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Local procedures - The Potential Dangers

I found this to be an interesting blog post on the potential hazards of being unfamiliar with local procedures, and debating whether these exceptions from FAA-established procedures should be allowed. ( Altro...

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joel wiley 10
Are 'local procedures' alternative facts?
TailspinT 6
A sad example of the problem with local procedures from one of the best military aviation writers ever.
Tony Perez 4
If the Piper turning downwind was also monitoring CTAF, he should've heard "Branch County" and realized it's the same airport and watch for traffic; maybe even advise the inbound aircraft that Coldwater is the same as Branch County.
This is just insanity. We publish a document -- the Chart Supplement (formerly A/FD) -- that's supposed to contain reliable, official information about at least the public use airports and their local features so that pilots can access those airports. What's the point of publishing that document if the local people at those airports not only make up their own arbitrary and contrary rules, but also don't even bother publishing them?

That looks like a recipe for disaster, and it's just plain stupid.
DAL498 2
if it's not published somewhere it shouldn't be done or used!
I have neighbors that still refer to JFK as Idlewild Airport. Fortunately, they aren't piloting any sort of vehicle these days.
Rod Collen 2
I was flying IFR into KVUO and received a clearance for an approach at a different airport, KPDX VOR-A. Portland approach wouldn't give me the published LDA-A approach into KVUO because of the active runway at KPDX. I figured out later they use that approach because it overflies KVUO. As a transient pilot and newly IFR rated it was very confusing at the time because I couldn't find the approach plate! Luckily for me the weather was good enough that ATC was able to vector me below the clouds and I flew a visual into Pearson. I have never found anything published about this "procedure".
bentwing60 2
So, once long ago and far away in a galaxy named Oklahoma I was flying the NDB approach into a small airport east of OKC that once staged the national parachute jumpers championships. I was in a shiny new A36TC Banana and I don't remember the weather, but it wasn't particularly low and after I broke out of actual IMC I saw the runway and immediately saw things coming out of the clouds over it. As I got closer I realized these things were people under chutes. They were gracious enough to not land on the runway, as the last one touched down shortly before I did. Would you go around not knowing how many there were or where the jump plane was? Anyhow, I taxied to the ramp, got the boss in a rent car and on the way to bidness and went in search of the airport manager to inquire who their local FSDO was. As the jumpers were more than aware of how stupid I thought they were they voiced their displeasure when I told them I was looking for a phone to call said FSDO. No such thing as a cell phone back when. About this time the 182 jump plane that was kickin these guys out over the NDB taxis up and the pilot gets out. I told him what I was going to do and he said "go ahead, I heard you on the radio". So I did. And the ops. guy on the desk at said FSDO said "I'll call you back if I need any more info". He never did. I guess it was a local thing. I'm surprised I got outta there alive. Can't make this stuff up. Cheers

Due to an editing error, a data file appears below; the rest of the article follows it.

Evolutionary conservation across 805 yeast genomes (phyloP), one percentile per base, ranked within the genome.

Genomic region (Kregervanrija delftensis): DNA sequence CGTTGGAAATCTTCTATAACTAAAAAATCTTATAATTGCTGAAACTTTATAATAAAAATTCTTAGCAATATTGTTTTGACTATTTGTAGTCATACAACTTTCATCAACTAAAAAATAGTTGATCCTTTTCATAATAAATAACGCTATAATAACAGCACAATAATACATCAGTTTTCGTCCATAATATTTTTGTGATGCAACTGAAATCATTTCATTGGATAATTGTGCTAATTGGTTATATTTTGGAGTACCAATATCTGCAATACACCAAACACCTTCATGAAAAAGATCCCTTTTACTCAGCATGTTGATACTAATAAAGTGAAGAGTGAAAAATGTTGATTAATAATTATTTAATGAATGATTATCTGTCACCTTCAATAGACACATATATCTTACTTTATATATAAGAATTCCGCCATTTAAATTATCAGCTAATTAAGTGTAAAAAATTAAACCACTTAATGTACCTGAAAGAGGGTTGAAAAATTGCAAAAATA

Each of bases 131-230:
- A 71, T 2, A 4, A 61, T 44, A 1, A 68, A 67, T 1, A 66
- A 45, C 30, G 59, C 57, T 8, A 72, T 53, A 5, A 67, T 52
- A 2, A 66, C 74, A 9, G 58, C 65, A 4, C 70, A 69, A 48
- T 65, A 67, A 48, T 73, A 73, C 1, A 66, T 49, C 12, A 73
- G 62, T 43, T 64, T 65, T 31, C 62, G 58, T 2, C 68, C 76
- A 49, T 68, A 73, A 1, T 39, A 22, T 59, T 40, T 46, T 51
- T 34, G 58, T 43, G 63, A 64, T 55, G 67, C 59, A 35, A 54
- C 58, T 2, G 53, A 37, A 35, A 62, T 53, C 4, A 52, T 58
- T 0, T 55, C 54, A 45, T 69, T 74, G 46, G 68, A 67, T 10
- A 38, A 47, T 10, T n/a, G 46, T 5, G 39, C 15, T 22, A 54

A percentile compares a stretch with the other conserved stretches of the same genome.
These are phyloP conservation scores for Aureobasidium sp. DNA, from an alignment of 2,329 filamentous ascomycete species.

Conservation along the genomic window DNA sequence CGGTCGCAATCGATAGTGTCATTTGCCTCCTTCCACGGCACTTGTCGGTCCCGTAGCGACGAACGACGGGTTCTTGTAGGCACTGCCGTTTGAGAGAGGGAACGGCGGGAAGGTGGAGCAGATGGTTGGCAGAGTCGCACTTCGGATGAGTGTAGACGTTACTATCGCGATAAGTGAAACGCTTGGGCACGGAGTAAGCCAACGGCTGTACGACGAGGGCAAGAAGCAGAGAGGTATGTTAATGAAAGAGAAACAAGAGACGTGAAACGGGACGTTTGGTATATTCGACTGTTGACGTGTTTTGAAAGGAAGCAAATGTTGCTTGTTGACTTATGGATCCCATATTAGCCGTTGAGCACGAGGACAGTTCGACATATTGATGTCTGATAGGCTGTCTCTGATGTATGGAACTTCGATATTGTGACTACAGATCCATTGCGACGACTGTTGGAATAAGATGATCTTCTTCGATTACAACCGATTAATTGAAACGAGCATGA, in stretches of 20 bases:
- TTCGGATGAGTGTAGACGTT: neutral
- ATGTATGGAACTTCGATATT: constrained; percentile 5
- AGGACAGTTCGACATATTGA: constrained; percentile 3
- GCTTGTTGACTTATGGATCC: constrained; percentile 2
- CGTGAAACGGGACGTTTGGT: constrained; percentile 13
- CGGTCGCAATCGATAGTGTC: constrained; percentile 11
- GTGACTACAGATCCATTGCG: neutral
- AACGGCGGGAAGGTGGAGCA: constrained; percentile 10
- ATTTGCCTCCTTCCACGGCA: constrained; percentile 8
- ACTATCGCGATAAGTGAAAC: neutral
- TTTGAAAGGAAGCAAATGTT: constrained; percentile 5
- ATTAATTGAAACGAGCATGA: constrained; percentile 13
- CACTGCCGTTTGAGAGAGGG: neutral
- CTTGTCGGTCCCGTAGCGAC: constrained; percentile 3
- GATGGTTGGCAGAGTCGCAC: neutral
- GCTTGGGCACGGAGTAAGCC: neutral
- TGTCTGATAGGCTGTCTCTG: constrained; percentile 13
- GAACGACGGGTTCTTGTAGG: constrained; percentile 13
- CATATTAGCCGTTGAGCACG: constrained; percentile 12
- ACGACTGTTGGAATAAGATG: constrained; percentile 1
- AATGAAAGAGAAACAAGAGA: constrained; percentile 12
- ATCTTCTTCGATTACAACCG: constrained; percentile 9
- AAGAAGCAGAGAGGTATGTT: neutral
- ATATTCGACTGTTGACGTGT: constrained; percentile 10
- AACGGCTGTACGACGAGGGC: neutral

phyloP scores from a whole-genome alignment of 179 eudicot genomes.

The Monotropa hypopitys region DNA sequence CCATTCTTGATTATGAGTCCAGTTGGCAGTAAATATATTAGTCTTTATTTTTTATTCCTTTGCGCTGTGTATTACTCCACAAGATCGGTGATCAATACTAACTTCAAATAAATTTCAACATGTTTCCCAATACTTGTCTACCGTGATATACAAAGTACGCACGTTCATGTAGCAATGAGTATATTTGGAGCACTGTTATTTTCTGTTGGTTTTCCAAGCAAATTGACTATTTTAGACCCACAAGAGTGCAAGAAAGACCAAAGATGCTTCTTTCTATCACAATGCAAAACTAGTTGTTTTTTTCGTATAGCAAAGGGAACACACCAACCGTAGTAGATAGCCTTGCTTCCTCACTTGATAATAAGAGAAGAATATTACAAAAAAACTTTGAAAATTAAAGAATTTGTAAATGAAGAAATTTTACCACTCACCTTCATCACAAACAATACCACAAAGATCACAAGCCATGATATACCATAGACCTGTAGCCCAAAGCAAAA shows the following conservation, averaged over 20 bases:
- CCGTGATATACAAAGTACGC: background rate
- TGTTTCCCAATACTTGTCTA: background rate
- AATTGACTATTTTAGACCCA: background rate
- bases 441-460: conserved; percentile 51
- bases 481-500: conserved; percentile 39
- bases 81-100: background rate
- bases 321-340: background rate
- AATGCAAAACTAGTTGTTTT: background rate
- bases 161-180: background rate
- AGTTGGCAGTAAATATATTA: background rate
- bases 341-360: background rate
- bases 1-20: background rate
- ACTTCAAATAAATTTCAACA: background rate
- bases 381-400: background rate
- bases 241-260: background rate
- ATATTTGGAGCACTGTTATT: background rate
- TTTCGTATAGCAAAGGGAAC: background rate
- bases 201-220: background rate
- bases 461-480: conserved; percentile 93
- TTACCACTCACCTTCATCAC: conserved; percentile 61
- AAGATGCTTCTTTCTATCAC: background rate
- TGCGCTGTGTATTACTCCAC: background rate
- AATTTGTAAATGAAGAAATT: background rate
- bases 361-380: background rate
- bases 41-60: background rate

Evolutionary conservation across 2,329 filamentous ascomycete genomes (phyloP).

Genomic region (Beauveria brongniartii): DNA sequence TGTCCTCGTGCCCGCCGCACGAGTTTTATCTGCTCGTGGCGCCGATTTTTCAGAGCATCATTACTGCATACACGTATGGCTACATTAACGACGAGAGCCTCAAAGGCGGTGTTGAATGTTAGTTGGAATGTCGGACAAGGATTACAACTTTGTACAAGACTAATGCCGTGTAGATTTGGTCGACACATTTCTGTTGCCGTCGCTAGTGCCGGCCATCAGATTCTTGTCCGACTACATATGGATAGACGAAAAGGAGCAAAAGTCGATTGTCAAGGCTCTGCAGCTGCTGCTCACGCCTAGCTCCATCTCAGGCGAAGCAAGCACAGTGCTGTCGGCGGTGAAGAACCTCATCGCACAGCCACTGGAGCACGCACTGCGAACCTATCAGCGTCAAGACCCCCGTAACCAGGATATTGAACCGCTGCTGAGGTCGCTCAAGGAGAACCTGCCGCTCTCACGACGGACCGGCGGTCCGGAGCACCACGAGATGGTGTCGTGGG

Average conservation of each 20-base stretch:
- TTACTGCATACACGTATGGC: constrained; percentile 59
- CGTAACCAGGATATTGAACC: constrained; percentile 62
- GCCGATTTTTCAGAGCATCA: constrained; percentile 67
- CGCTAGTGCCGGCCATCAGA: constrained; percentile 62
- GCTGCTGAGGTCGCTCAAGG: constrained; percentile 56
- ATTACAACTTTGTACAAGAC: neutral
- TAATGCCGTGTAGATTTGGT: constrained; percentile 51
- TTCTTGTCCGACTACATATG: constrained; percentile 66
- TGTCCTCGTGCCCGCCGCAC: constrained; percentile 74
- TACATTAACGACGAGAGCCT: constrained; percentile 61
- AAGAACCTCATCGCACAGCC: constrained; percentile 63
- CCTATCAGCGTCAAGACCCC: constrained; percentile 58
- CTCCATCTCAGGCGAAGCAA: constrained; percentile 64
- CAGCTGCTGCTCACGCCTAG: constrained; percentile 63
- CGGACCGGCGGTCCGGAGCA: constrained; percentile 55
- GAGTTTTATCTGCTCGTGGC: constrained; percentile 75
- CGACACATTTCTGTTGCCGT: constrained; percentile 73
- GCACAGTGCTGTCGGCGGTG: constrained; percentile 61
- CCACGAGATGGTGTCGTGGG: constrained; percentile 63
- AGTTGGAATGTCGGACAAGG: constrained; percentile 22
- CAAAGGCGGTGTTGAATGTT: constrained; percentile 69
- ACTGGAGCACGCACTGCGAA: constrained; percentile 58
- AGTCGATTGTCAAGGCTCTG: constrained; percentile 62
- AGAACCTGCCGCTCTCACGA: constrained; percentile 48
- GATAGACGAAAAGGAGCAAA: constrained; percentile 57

linbb 2
They are the ones in error and tough if they dont like it they have to use the correct name not some made up one. These type of items cause accidents, the only hope is someone taped it and you live thru it.
During my early days, 1963, of learning how to fly in the Seattle area as part of your training the instructor took you to the pig farm airport, we only called it that among other pilots never on the air.
All one has to do is call the airport by name, Branch County Regional Airport! It just happens that this is the only airport serving Coldwater, Mi. Now let's take Detroit, Michigan: it is served by more than one airport, you can't call them all Detroit! So look up the airport name that serves your destination and in this case it is Branch. You learn this stuff when you got a pilot licence so don't forget what you have learned. Now I will admit when flying into foreign airports in places like India, China, Indonesia, Russia and many more, their names can be quite a challenge to those who have issues with enunciation. It's all on the chart!

That sort of misses the point of the original article.

There are airports where the locals call the airport by a different name than the one actually published on the charts. That might seem like it's ok, and if it's a towered airport, it'll just give some momentary confusion. But for untowered airports, it's chaos on CTAF. CTAF is a party line -- a single frequency often serves a half dozen or more airports within earshot. So, when listening to position reports, how do you know which ones are important, if everyone is using an unfamiliar name?

On top of that, there are airports where, because of local airspace or terrain issues, the normal pattern entry is different from the one specified in the AIM. What do you do there? And if it's a new destination for you, how do you even find out that this could be an issue?
Tom Bruce 0
South Tahoe Airport 1975
"Tahoe Tower PSA 186 over Picketts Junction for landing"
"PSA 186 roger, report crossing Freel Peak"
PSA always having fun - used local AAA map for VFR arrival from south...we'd play along and make them scramble to find their next reporting point... all in fun... local procedure
I'm glad for you and me I have never been pilot.


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